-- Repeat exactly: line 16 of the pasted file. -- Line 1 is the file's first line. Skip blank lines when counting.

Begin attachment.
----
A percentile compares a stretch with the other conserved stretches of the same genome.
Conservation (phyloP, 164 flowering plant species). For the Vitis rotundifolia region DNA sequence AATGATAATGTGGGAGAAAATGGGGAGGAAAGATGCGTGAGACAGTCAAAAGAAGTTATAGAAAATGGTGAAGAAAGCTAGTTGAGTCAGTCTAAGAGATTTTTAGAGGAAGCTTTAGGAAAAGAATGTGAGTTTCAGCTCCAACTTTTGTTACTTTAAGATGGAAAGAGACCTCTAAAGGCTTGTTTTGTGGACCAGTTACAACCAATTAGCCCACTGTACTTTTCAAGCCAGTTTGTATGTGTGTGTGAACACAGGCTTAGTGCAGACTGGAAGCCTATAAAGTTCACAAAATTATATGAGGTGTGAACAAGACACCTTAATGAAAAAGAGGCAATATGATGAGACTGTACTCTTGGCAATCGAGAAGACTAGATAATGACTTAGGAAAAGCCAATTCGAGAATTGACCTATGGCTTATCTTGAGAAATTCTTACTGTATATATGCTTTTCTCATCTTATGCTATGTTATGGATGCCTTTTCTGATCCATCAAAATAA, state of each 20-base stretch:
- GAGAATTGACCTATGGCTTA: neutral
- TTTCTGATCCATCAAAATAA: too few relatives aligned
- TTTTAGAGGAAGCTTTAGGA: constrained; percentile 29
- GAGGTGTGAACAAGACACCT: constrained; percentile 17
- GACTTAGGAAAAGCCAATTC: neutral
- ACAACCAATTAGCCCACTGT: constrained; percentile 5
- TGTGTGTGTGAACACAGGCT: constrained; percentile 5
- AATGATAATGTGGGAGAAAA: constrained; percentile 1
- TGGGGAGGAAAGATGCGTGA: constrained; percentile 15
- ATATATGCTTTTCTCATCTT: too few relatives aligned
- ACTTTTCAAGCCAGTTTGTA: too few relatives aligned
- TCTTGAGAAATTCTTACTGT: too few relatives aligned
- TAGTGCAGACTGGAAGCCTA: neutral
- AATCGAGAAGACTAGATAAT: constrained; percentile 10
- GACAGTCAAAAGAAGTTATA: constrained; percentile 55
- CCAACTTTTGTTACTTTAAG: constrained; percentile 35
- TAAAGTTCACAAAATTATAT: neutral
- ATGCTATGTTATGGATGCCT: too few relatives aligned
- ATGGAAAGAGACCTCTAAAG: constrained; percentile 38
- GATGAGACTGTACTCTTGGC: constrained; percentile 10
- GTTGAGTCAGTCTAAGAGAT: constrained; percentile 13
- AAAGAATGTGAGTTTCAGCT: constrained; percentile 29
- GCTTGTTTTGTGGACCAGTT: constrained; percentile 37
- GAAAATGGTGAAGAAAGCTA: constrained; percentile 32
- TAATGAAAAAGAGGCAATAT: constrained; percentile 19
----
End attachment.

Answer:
- AATCGAGAAGACTAGATAAT: constrained; percentile 10